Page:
From The Cancer Chronicles #24-#25
Patients hearing about Naessens's remarkable work for the first time often say, "If this were true, my doctor would have told me about it." Scientists ask, "How is it that nobody else has seen this somatid in human blood?"
In fact, many researchers over the years have grasped pieces of this puzzle and have associated these pieces with the origin of cancer. But for complex reasons the news hasn't reached the average physician.
Throughout much of the nineteenth century it was in fact assumed that cancer was caused by a microbe. NCI historian Michael B. Shimkin has written:
"In the early 90s, it appeared to have been a question, not so much as to the infectious origin of cancer, but rather as to which of the many parasites was the real causative agent."
In his classic 1907 textbook, Neoplastic Diseases, James Ewing listed a total of 38 different organisms, including bacteria, cocci, and mycetes found in cancer. Almost no one knew how, if at all, these organisms related to one another.
Partly because of such confusion, and partly due to a growing enthusiasm for radium and x-ray treatments, the whole "cancer microbe" search went out of favor.
In fact, scientists then flip-flopped and it became very bad form to even mention microbes and cancer in the same breath. For decades, this prejudice held up the discovery of cancer-related viruses. Peyton Rous, who discovered the chicken sarcoma virus in 1910, was almost universally derided by his peers. Vindication came only in 1966, when at the age of 87 he received the Nobel prize.
Belief in the bacterial theory persisted, however. In the 1920s, a brave Scotsman, Dr. James Young, recognized that some of the conflicting claims could be the result of pleomorphism. He wrote:
"Some at least of the organismal forms previously obtained from cancer by different workers are in reality isolated alternative phases in the same cancer organism...."
In our own day, Dr. Virginia Livingston-Wheeler led a school of pleomorphic thought, including Drs. Irene Diller and Eleanor Jackson. Livingston called her organism Progenitor crypotocides, i.e., a hidden killer that also brings life. This was very similar to the somatid.
Naessens always credits some of the more prominent West European scientists who have worked in this area. But the three thinkers who bear the closest resemblance to Naessens were a 19th century French professor; a German museum curator; and an eccentric San Diego inventor, known for a `ray-gun' treatment device.
Antoine Béchamp (1816-1908) was a full professor at Montpellier, Strasbourg, and Lille, and an unsuccessful rival of the great Pasteur. His crowning achievement came in 1866 when he identified "microzymas" in the blood. These are almost certainly identical to Naessens's somatids, which is remarkable considering the crudity of the tools with which the older Frenchman had to work.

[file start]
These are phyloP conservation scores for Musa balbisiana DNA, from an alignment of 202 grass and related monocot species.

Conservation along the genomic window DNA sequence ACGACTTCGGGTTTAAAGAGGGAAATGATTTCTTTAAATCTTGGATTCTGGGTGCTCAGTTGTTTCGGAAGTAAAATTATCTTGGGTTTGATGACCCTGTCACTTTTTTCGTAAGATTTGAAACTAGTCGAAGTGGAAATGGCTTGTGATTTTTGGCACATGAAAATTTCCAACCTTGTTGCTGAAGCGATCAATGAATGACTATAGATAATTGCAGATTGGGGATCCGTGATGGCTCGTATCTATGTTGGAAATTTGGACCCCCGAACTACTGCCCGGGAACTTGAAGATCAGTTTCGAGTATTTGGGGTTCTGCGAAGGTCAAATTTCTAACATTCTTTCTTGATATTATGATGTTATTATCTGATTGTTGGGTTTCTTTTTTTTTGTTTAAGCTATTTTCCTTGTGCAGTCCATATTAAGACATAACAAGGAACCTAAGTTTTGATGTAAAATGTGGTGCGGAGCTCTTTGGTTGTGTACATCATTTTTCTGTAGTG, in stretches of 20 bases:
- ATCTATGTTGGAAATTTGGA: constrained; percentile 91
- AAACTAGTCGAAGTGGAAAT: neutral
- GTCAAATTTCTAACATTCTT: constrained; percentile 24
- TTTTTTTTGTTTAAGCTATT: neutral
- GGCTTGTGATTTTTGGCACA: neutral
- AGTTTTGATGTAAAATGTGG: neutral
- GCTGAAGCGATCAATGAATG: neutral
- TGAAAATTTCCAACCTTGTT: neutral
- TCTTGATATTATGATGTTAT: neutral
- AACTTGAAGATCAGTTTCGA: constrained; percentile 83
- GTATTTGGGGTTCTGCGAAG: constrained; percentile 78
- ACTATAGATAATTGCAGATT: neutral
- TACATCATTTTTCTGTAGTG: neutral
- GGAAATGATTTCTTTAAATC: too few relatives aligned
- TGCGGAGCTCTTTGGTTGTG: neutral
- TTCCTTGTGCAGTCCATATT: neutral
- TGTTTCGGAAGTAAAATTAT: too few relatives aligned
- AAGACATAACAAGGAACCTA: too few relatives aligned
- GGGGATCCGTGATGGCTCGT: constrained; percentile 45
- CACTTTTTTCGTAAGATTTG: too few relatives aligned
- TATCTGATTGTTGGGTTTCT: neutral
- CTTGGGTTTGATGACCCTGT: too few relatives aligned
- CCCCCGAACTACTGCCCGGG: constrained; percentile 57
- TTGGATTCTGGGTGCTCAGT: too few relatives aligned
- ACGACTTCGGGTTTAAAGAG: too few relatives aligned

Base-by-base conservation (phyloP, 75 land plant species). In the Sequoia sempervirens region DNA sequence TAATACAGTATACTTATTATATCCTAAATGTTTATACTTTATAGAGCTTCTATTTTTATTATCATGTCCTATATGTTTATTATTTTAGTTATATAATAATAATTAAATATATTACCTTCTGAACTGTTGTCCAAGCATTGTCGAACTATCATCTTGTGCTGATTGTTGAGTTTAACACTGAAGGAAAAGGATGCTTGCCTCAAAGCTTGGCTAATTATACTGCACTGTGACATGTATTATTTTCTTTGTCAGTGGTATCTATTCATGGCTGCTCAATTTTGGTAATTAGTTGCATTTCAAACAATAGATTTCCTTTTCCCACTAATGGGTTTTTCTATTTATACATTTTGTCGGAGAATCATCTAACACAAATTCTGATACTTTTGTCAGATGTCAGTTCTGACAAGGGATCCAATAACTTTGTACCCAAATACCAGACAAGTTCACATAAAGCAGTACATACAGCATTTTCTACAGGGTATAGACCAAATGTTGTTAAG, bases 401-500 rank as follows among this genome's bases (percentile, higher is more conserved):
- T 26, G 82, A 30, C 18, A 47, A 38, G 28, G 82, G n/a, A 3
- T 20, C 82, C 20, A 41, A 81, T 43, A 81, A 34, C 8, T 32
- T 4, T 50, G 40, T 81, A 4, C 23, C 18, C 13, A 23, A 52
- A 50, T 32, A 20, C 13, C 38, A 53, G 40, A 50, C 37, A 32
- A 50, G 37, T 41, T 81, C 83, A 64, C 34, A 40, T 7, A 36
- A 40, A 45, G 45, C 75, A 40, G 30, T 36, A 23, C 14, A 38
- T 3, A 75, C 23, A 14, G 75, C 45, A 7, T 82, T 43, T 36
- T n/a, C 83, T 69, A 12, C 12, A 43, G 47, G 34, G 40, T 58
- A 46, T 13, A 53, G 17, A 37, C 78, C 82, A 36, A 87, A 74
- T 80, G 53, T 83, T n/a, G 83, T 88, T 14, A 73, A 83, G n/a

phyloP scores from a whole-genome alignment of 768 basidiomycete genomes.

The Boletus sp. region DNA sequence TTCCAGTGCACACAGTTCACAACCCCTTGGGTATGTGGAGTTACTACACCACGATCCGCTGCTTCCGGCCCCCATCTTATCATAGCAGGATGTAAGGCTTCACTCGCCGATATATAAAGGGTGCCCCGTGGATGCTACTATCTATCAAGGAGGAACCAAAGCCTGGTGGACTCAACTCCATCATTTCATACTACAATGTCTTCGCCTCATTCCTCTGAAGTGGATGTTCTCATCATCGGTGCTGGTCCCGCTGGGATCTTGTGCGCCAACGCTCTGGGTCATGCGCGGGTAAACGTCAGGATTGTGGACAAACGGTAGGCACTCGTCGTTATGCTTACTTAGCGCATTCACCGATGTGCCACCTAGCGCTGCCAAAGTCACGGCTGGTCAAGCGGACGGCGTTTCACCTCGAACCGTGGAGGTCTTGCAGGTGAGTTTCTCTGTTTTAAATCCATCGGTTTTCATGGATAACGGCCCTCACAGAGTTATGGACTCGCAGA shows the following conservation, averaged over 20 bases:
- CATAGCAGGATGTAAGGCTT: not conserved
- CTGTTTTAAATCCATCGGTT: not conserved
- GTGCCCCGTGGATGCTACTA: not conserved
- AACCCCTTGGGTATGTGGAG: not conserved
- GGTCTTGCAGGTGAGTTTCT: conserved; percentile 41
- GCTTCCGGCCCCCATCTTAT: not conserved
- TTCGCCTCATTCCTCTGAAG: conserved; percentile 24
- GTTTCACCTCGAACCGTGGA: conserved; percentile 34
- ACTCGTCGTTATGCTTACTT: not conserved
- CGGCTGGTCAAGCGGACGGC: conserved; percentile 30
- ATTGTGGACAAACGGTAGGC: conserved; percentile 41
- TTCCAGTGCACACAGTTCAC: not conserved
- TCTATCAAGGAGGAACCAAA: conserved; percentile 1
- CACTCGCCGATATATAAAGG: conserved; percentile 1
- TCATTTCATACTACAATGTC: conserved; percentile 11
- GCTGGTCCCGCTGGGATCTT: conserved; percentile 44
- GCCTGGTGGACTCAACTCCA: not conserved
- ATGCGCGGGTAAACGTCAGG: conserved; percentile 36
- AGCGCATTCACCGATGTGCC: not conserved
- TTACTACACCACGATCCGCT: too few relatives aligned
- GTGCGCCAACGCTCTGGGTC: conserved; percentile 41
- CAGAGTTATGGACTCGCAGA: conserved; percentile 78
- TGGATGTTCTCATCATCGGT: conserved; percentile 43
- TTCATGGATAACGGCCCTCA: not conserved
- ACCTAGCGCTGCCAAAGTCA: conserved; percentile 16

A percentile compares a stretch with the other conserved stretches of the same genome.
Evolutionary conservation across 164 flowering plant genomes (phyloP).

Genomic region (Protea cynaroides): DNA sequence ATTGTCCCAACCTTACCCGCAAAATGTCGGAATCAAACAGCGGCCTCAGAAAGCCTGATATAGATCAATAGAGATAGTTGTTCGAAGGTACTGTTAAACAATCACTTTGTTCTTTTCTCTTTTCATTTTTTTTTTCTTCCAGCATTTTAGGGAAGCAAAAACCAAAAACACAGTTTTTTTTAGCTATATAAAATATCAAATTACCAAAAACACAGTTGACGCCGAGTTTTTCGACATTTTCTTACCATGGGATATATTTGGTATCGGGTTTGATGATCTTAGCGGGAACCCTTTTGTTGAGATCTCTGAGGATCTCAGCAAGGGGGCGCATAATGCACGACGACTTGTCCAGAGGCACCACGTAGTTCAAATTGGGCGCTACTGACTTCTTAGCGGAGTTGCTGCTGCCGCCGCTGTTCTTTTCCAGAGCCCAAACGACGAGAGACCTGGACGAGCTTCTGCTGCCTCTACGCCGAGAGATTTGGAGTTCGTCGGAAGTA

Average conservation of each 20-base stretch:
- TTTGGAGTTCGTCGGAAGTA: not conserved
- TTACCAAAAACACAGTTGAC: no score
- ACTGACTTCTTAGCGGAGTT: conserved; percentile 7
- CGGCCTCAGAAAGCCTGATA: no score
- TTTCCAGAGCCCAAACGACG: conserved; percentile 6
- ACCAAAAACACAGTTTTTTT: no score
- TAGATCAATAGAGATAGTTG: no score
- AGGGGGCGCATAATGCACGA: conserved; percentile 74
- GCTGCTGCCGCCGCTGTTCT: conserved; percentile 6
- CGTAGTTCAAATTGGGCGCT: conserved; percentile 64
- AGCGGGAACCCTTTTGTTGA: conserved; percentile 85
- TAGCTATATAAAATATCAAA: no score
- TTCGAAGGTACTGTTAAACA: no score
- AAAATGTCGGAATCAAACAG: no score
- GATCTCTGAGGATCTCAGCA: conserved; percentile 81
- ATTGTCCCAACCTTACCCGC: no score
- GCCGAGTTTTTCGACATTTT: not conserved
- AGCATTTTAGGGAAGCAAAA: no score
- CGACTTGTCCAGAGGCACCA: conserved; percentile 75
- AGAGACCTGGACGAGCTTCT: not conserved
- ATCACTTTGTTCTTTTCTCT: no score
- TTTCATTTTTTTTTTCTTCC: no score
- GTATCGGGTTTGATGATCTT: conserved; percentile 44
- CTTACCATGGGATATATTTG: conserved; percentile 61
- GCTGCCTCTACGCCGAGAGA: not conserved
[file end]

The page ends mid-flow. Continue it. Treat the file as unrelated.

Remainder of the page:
Béchamp wrote that "the microzymas are the only non-transitory elements of the organism...." Although Naessens is also French, he never heard of Béchamp's microzymas until author Christopher Bird brought the work to his attention in 1981. Then as now, standard scientific texts did not mention Béchamp.
Guenther Enderlein (1862-1968) was curator of the Zoological Museum in Berlin and the author of more than 500 scientific publications. He too saw a "thousand-headed monster" in human blood and believed that a particle, which he called the "protit," represented an essential part of its life cycle.
As one interpreter has put it: "Any severe change or deterioration of the body's internal environment could enable the otherwise non-harmful microbes to evolve through specific states of cyclic development into disease-producing forms..." (Erik Enby).
"Protits" can be seen under a dark-field microscope as tiny shining points. Enderlein called the protit's life cycle the endobiosis complex, made up of 14 (rather than Naessens's 16) stages, and said it was fundamental to many diseases. But Enderlein identified the protit with Mucor racemosus Fresen, a common mold.
Royal Raymond Rife (1888-1971) began his career as a talented tinkerer. In the 1930s, sponsored by a wealthy employer, he invented a unique "Universal Microscope" based on complicated prisms. There is a complete, dispassionate description of this remarkable instrument in the Journal of the Franklin Institute, February, 1944.
Rife also saw strange organisms swimming in the blood. He focused on a tiny "cancer microbe," which refracted purplish-red light. He called this "microbe" BX.Rife also invented the Rife Generator, which, when set to a particular frequency, could allegedly explode cancer cells. People were said to have been cured in this way in the 1930s at the Scripps Clinic.
Rife ran into fierce opposition and died a broken man. Since publication of Barry Lynes's book, The Cancer Cure That Worked! there has been intense interest in reviving Rife's pioneering work.